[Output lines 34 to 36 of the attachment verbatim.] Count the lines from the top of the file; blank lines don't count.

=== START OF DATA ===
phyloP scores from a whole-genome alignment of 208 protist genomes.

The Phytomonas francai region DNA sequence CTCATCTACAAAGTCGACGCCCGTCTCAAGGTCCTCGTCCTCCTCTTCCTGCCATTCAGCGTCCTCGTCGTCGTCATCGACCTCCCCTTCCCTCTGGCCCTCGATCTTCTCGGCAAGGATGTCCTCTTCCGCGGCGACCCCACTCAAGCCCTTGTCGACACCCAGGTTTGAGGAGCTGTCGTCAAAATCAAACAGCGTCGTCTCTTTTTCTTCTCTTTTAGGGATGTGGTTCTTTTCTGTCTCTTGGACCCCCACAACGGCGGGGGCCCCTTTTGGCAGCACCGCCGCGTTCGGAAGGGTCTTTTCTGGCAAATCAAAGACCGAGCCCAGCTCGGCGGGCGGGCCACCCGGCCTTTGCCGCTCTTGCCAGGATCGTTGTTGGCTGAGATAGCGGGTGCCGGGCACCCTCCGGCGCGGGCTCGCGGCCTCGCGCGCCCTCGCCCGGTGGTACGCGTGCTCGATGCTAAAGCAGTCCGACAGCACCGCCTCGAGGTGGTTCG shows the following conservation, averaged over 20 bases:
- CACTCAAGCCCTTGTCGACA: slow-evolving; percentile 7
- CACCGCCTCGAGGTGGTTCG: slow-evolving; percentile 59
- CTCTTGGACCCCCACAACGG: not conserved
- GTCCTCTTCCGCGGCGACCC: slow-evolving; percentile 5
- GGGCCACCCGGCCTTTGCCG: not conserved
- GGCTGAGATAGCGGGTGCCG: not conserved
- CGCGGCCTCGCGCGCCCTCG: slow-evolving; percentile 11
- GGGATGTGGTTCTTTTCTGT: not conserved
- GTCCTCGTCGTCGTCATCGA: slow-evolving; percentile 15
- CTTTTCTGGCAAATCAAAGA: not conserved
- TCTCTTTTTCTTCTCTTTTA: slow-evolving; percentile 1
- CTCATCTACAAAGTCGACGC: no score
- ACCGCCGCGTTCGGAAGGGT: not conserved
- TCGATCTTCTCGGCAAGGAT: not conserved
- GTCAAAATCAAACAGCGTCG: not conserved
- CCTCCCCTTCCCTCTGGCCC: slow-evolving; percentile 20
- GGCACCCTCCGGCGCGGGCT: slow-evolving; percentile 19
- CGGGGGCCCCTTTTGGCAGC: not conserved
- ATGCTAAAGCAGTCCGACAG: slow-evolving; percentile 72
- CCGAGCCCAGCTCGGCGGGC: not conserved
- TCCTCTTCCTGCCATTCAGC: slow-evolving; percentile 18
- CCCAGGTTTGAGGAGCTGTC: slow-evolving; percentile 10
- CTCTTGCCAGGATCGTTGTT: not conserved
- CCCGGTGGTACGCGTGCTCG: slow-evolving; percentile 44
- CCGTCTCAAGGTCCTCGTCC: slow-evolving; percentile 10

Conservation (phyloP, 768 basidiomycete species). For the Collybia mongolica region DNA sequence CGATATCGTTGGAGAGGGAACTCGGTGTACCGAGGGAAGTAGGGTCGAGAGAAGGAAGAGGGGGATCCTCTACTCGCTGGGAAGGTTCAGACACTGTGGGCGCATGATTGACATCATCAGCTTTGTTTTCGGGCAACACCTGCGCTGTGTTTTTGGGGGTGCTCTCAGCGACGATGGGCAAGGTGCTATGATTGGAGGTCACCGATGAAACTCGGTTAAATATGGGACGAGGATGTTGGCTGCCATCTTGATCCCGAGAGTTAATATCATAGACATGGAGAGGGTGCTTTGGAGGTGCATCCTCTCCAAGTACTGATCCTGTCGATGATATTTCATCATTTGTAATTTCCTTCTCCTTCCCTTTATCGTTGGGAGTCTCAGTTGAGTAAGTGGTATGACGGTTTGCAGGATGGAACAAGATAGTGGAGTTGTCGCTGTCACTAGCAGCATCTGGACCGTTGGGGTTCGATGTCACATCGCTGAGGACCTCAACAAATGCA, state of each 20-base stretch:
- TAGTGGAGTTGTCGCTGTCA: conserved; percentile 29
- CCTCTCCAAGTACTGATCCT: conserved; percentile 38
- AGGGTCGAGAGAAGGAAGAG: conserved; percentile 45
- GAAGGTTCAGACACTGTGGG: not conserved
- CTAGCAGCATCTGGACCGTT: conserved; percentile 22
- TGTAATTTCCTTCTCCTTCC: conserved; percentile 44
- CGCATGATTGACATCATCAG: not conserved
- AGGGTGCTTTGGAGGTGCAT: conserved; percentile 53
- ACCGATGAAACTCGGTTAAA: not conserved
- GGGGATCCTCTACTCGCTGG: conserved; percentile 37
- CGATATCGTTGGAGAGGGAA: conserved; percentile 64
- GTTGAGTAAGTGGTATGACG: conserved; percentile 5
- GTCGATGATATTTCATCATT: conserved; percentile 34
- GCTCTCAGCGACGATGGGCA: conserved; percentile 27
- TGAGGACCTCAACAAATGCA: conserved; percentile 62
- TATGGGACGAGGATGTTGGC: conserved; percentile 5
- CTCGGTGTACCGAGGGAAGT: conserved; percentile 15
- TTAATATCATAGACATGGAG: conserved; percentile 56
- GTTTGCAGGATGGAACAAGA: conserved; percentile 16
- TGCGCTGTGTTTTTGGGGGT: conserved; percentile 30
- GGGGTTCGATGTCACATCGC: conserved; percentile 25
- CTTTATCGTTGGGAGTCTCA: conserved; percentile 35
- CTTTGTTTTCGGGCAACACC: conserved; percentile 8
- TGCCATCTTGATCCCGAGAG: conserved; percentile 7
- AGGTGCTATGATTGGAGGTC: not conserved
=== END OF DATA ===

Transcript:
- TGTAATTTCCTTCTCCTTCC: conserved; percentile 44
- CGCATGATTGACATCATCAG: not conserved
- AGGGTGCTTTGGAGGTGCAT: conserved; percentile 53